For promoting the show in general: the Old Stone house also has connections that a normal art space might not, i.e. because of their affiliation with the Parks Dept., local schools, civic councils and government representatives, and many other community groups that partner with or use their space. We’re reaching out to all these groups.
Finally, I also work-shopped my proposal for this exhibition in the January 2015 Independent Curators International (ICI) Curatorial Intensive in New Orleans, which enabled me to share it with a wider (international) audience and get valuable feedback—ICI is also spreading the word about my show. I am also utilizing the promotional channels of funders like the Brooklyn Arts Council.
The venue for this show is unique to New York City. Most people might not know of the Old Stone House, but it is a very historic site in a neighborhood that has seen a recent influx of artists first and then development thereafter. Did, and does its location serve a more specific purpose to the exhibition?
See above. Originally I had thought to do the show in a nonprofit gallery, mainly because the logistics of installing the work at first seemed better suited to more of a “blank slate”/”white box” space, since there is a lot of 3-D and video work which can be difficult to realize in a multi-purpose environment like OSH (the gallery area also hosts everything from kids’ classes to weddings). But when I work-shopped the proposal in January, several people pointed out that the conversation and potential for outreach might be more dynamic at a “non-art” space like OSH, which regularly gets people passing through who aren’t there just to see an exhibition. At an art space it might just be “preaching to the choir” of people who choose to visit socially-engaged art shows. Also, I have curated 4 other shows at OSH and they’ve been an amazing partner over the years, very committed to socially engaged topics! This and various other factors led me to ultimately decide on OSH, though I would love to have the show travel and expand, i.e. to larger museums or other cities.
Once I had decided on OSH, I brought all the artists to the space to discuss adapting their projects to this unique venue. A lot of the work did take on site-specific components that respond to the history or physical space (such as Kenneth Pietrobono’s installation re-labeling plants in the garden with economic terms, or Sue Jeong Ka’s use of the site as a place to perform domestic work duties). Even pieces that aren’t site specific take on a greater resonance when shown at a place that is itself symbolic of American struggles for liberty and equality. The show will overlap with Battle Week, an annual events series in remembrance of the Battle of Brooklyn that took place at OSH in 1776.
Speaking of inequality, the topic of gentrification must be brought up. Sometimes in my experience the art community is seen as a catalyst to this process, although in truth, artists are typically not the beneficiaries of this rapid commercial development. What are your feelings as an artist and curator about the way many developers try and brand a community as a destination for artists, long after the artists themselves can no longer afford to live there?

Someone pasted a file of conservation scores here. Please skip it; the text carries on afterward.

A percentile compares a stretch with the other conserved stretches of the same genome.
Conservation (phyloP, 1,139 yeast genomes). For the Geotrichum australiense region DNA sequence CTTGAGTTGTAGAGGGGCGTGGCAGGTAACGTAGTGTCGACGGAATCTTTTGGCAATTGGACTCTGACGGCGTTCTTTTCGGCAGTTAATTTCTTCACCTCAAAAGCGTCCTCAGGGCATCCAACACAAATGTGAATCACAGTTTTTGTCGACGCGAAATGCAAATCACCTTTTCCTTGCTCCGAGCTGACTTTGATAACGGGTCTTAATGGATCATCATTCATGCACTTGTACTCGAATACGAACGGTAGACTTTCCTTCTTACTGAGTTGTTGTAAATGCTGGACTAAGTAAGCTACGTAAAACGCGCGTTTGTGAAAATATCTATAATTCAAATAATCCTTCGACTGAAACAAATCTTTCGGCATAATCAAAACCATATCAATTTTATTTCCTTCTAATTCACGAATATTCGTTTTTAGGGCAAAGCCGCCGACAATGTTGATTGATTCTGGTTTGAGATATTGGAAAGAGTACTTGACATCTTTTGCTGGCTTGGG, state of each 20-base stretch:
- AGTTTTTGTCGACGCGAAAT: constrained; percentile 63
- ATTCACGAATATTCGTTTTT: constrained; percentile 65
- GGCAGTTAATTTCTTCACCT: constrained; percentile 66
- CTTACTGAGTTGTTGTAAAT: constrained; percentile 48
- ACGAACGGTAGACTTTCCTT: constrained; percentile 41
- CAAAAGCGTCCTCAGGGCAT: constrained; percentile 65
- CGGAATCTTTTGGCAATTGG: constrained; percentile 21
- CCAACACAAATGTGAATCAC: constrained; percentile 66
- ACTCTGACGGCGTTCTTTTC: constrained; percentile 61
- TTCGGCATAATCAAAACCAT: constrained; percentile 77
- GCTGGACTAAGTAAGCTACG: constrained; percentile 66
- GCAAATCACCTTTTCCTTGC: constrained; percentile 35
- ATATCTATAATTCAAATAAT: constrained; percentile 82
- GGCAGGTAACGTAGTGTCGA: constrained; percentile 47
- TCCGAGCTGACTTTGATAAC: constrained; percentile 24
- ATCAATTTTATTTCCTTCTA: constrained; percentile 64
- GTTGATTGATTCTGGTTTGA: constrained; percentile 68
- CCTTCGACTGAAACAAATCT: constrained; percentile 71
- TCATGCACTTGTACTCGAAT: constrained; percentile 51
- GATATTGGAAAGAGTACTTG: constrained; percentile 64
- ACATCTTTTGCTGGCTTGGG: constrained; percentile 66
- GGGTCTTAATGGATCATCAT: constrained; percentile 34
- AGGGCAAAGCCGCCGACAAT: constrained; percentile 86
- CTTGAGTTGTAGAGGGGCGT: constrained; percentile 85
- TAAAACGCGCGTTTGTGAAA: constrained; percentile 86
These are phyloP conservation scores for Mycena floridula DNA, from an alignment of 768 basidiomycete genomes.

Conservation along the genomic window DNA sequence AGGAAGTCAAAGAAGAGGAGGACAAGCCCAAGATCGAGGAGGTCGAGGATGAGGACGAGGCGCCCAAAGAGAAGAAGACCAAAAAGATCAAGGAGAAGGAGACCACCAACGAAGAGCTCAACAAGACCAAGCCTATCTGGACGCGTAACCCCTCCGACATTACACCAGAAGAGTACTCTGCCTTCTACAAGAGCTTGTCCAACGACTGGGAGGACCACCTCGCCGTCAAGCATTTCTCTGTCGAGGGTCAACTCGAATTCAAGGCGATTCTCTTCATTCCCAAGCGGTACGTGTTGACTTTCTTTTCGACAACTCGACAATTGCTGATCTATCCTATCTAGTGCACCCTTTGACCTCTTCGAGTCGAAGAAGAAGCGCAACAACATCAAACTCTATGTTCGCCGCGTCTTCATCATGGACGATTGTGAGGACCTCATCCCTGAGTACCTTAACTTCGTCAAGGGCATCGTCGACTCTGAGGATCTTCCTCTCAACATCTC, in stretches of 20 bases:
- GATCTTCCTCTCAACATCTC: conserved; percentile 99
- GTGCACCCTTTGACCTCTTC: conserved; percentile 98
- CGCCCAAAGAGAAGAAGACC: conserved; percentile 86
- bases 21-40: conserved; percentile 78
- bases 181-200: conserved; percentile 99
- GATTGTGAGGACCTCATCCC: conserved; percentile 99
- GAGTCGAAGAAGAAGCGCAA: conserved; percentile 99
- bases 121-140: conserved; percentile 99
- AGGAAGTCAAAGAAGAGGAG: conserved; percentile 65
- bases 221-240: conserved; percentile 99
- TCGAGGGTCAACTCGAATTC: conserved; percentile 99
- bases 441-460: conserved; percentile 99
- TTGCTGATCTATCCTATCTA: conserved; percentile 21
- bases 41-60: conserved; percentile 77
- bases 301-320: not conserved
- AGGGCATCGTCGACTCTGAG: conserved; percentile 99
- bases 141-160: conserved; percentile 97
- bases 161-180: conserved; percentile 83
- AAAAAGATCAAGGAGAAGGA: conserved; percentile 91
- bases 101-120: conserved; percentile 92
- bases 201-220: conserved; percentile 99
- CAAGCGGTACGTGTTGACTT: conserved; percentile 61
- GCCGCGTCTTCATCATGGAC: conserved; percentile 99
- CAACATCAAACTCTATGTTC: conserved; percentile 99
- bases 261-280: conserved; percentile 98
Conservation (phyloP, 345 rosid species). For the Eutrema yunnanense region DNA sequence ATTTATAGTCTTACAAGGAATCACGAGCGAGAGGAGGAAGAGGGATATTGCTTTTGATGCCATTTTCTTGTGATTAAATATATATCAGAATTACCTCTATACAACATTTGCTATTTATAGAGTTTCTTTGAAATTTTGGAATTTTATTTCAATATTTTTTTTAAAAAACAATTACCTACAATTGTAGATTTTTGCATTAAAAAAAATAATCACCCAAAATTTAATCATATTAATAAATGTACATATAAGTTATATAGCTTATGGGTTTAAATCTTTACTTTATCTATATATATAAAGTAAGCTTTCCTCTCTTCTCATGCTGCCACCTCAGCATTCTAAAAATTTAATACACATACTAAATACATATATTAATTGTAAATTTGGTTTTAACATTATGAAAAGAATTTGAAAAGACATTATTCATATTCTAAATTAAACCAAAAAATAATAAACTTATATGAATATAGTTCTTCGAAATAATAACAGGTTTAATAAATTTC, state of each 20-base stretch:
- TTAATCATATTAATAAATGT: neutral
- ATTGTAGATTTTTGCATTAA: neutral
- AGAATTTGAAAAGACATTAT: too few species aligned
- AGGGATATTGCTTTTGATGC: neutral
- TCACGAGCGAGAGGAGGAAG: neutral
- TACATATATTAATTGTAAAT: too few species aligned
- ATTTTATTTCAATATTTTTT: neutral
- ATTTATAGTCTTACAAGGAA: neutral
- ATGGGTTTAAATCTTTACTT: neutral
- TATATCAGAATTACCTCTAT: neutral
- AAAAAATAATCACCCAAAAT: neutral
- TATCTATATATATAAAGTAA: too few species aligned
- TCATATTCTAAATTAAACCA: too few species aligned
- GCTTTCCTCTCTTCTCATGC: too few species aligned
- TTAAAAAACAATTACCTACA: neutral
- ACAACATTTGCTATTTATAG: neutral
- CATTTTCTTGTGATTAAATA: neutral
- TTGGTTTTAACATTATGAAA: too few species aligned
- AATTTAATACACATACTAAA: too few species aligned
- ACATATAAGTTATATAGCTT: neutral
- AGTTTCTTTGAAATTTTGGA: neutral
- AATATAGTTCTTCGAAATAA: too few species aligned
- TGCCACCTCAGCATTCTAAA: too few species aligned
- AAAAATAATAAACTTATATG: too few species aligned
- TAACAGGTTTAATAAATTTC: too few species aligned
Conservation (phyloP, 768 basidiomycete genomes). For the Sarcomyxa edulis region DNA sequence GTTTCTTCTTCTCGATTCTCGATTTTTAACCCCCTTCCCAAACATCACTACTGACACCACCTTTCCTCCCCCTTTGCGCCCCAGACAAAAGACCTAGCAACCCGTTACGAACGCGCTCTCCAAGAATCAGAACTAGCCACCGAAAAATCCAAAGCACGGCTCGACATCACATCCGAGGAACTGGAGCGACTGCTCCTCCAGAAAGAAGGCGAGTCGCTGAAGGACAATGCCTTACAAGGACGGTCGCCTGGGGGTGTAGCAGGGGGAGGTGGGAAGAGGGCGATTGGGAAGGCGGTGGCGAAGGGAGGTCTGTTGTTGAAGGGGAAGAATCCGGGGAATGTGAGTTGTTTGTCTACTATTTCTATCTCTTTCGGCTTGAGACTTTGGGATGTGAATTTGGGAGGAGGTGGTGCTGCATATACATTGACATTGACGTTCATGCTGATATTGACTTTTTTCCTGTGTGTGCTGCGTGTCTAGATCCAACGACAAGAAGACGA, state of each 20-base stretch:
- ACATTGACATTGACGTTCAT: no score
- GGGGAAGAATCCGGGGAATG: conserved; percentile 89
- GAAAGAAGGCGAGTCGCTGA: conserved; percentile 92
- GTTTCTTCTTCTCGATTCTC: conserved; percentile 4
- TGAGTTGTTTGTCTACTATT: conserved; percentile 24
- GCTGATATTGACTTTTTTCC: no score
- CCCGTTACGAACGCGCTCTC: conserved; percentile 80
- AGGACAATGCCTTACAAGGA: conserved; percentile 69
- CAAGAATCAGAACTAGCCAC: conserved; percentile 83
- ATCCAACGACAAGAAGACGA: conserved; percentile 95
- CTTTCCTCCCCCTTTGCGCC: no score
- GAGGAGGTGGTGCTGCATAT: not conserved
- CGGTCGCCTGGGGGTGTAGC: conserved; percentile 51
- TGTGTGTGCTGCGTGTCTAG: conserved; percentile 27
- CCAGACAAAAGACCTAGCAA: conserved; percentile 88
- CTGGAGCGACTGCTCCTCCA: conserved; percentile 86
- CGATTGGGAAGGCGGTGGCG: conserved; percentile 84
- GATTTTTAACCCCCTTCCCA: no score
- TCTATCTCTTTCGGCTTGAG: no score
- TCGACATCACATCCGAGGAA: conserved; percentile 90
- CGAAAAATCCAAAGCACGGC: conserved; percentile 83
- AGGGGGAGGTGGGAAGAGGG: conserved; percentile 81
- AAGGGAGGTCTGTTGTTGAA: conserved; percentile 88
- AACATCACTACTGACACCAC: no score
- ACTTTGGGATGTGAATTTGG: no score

I think the city is full of examples of artists creating collaborative grassroots spaces in “transitional” neighborhoods where they might be perceived as “outsiders” or gentrifiers– including things like education and outreach programs for local kids and families, public art, etc. Some of those efforts (like the ones I mentioned above in Crown Heights and Lefferts Gardens) are being showcased in the exhibition and corresponding events. For example Artist Volunteer Center, Groundswell, Brooklyn Arts Council, and Theater of the Oppressed are all organizations that bring together artists and community groups in neighborhood improvement and social justice efforts. These organizations are also creating formal ways for artists to give back to their communities while also gaining resources they need to survive in NYC, such as paid work, workspace, and career exposure.
That being said, I do think it’s still a big problem that so many artists can no longer afford to stay in NYC. I’m encouraged by programs like Spaceworks, recent conferences like “Stay in New York” at the Queens Museum, and residency programs giving affordable space to artists and galleries (some even developer-driven). I’m hoping that developers are starting to realize that in order to “brand” neighborhoods as creative and exciting, they need to provide better ways to retain creative people, but I think there’s still a long way to go (for example maybe we need to make a distinction between fine artists vs artisans/commercial artists (i.e. groups that do profitable high-end design) in some of these “creative” developments).
The “branding” of neighborhoods as “artsy” or unique by developers is actually an issue I’ve addressed more in some of my previous Brooklyn Utopias shows. I’m also doing a show at NARS foundation gallery in March 2016 of artists whose work specifically appropriates the language of real estate developers in order to comment on the state of development in NYC and beyond. So it’s something I’ve been addressing as a curator for quite some time—and also as an artist (some of my paintings at katherinegressel.com actually incorporate real estate advertisements for Brooklyn)
Do you think that the arts community as a whole needs to address this concern?
I am encouraged by various recent conferences and initiatives such as the NYC cultural planning process, and others I already mentioned. I’m planning to make this a key discussion question at the September 16 panel discussion.
But as mentioned, I don’t want my income inequality show to only be about the economic situation of artists, partly because I feel like the arts community is already addressing this in many ways.
I’m interested to hear how you’re curatorial focus has been around local artists who consider differing visions of ideal cities.
I was inspired to start Brooklyn Utopias in 2009 because at the time I was making my own art in response to the rapid development and increasing popularity of Brooklyn, as well as the impact of the economic recession. I perceived Brooklyn as the new “urban frontier” and wanted a forum to bring together other artists also responding to this—including critiquing the visions promoted by developers and planners of what an “ideal Brooklyn” should look like, preserving what already makes Brooklyn unique and desirable, and coming up with new “utopian” visions for the future. Over the years I’ve expanded this series to address specific newsworthy sub-topics: i.e. public parks, transportation, urban farming.
The income inequality show is related to Brooklyn Utopias, but I didn’t include this title because I didn’t want it to be limited to NYC, or to work that fits into the Brooklyn Utopias framework of either critiquing existing visions of ideal cities or promoting new visions. I also wanted to expand my curatorial practice beyond the Brooklyn Utopias series.